MOSCOW — Russian authorities on Sunday confirmed the death of Wagner Group chief Yevgeny Prigozhin, putting to rest any doubts about whether the wily mercenary leader turned mutineer was on a plane that crashed Wednesday, killing everyone on board.
Genetic testing on the 10 bodies recovered at the crash site "conform to the manifest " for the flight, Russian Investigative Committee spokeswoman Svetlana Petrenko said in a statement. Russia's civil aviation authority had said Prigozhin and some of his top lieutenants were on the list of seven passengers and three crew members.
The Investigative Committee did not indicate what might have caused the business jet to plummet from the sky halfway between Moscow and St. Petersburg, Prigozhin's hometown.
But the crash's timing raised suspicions of a possible Kremlin-orchestrated hit, while Prigozhin's chameleon-like background allowed for speculation that he wasn't on the plane or had somehow escaped death.
Two months ago, Prigozhin, 62, mounted a daylong mutiny against Russia's military, leading his mercenaries from Ukraine toward Moscow. Russian President Vladimir Putin decried the act as "treason" and vowed punishment for those involved.
Instead, the Kremlin quickly cut a deal with Prigozhin to end the armed revolt, saying he would be allowed to walk free without facing any charges and to resettle in Belarus. Questions remained about whether the former ally of Russia's leader would face a comeuppance for the brief uprising that posed the biggest challenge to Putin's authority of his 23-year rule.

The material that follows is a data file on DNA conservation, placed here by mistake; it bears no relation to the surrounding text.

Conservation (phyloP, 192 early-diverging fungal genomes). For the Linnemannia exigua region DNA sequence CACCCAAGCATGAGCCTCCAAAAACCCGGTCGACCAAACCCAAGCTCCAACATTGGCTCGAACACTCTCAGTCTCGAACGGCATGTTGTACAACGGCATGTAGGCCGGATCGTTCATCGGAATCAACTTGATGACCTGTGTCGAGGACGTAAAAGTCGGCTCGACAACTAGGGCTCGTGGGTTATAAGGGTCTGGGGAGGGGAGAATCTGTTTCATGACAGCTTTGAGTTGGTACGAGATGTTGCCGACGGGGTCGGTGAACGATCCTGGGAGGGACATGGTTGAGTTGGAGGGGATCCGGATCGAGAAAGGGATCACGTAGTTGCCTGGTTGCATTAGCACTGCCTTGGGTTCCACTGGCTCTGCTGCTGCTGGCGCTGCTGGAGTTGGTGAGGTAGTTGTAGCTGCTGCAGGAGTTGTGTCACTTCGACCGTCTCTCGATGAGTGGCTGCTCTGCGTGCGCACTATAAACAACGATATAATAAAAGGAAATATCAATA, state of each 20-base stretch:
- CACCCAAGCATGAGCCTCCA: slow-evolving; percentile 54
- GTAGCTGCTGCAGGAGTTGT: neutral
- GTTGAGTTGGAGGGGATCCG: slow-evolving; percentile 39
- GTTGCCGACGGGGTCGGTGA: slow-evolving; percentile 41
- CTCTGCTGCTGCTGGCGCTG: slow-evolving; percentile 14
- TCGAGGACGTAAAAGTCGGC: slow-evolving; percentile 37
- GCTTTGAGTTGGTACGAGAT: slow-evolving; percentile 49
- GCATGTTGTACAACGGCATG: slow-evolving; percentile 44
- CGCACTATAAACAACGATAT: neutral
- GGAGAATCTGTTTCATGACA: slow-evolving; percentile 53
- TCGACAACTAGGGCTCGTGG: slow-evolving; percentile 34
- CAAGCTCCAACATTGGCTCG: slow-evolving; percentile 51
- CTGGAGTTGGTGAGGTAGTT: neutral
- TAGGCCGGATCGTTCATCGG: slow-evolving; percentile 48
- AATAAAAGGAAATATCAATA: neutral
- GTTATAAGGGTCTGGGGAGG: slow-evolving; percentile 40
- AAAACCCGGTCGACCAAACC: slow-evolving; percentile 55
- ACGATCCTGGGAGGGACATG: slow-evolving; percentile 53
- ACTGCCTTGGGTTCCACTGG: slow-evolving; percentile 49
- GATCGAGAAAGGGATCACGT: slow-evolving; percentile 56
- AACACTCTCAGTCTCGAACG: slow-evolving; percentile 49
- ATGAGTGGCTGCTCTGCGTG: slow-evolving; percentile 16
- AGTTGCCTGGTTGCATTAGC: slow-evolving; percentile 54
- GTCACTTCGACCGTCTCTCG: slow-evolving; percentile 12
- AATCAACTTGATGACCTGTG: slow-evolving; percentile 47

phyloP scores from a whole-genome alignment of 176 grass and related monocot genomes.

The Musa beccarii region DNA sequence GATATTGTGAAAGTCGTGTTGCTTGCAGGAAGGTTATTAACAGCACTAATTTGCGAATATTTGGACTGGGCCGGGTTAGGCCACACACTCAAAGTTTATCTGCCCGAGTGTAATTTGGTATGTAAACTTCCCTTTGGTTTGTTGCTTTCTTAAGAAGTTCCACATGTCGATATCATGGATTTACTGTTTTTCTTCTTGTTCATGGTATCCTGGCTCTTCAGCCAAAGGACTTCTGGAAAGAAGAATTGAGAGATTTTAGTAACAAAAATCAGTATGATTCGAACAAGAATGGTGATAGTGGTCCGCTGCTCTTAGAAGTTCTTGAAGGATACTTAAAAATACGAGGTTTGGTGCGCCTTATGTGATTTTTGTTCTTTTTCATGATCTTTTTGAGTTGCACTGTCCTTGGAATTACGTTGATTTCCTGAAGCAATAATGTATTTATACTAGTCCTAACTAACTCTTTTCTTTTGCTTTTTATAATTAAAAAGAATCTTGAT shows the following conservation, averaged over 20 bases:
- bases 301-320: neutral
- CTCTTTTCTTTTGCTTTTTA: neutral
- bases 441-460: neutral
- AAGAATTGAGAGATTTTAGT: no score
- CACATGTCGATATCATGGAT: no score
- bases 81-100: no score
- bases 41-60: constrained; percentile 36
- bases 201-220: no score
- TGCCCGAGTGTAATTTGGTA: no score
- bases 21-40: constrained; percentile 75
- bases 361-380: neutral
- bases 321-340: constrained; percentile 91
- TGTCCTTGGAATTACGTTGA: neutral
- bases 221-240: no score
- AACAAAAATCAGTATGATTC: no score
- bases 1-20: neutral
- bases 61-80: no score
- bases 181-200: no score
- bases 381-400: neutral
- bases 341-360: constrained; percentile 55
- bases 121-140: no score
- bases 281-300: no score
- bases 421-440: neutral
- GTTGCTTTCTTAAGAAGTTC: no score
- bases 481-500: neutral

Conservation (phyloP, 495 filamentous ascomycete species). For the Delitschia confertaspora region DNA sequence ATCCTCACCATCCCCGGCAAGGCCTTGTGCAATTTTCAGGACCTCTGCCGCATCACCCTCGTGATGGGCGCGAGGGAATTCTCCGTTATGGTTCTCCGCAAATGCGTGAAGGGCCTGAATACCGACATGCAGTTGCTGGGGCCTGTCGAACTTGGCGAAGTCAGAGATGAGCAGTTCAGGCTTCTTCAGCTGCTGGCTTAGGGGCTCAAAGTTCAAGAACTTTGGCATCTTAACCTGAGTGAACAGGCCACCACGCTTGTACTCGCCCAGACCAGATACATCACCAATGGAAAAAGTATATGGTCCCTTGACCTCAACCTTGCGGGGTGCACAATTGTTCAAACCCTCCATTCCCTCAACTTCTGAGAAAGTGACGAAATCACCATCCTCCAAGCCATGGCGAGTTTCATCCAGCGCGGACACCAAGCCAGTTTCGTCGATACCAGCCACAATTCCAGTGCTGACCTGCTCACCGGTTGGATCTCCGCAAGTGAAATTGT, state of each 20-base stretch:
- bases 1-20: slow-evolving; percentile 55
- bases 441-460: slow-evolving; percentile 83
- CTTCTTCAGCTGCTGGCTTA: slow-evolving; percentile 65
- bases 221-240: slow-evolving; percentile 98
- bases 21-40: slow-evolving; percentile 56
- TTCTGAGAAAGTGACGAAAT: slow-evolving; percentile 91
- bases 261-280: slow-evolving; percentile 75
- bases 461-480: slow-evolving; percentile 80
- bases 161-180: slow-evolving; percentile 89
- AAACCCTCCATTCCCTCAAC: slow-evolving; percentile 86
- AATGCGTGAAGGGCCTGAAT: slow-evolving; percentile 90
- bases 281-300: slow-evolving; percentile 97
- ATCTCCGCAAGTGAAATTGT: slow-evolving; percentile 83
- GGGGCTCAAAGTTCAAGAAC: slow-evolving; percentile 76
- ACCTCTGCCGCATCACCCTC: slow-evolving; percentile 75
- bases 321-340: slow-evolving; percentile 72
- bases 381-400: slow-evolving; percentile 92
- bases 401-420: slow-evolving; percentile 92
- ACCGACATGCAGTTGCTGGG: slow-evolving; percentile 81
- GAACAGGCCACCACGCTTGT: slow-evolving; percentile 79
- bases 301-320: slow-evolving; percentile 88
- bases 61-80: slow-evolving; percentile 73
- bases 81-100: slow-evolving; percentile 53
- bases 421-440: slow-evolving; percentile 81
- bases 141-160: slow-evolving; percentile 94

A preliminary U.S. intelligence assessment concluded that an intentional explosion caused the plane to go down. As suspicions grew that the Russian president was the architect of an assassination, the Kremlin rejected them as a "complete lie."
One of the Western officials who described the initial assessment said it determined that Prigozhin was "very likely" targeted and that an explosion would be in line with Putin's "long history of trying to silence his critics."
Prigozhin's second-in-command, Dmitry Utkin, as well as Wagner logistics mastermind Valery Chekalov, also were killed in the crash. Utkin was long believed to have founded Wagner and baptized the group with his nom de guerre.
The fate of Wagner, which until recently played a prominent role in Russia's military campaign in Ukraine and was involved in a number of African and Middle Eastern countries, is uncertain.
After the mutiny, the Kremlin said Prigozhin would be exiled in Belarus, and his fighters were offered three options: to follow him there, retire or enlist in Russia's regular army and return to Ukraine, where Wagner mercenaries had fought alongside Russian troops.
Several thousand Wagner mercenaries opted to move to Belarus, where a camp was erected for them southeast of the capital, Minsk.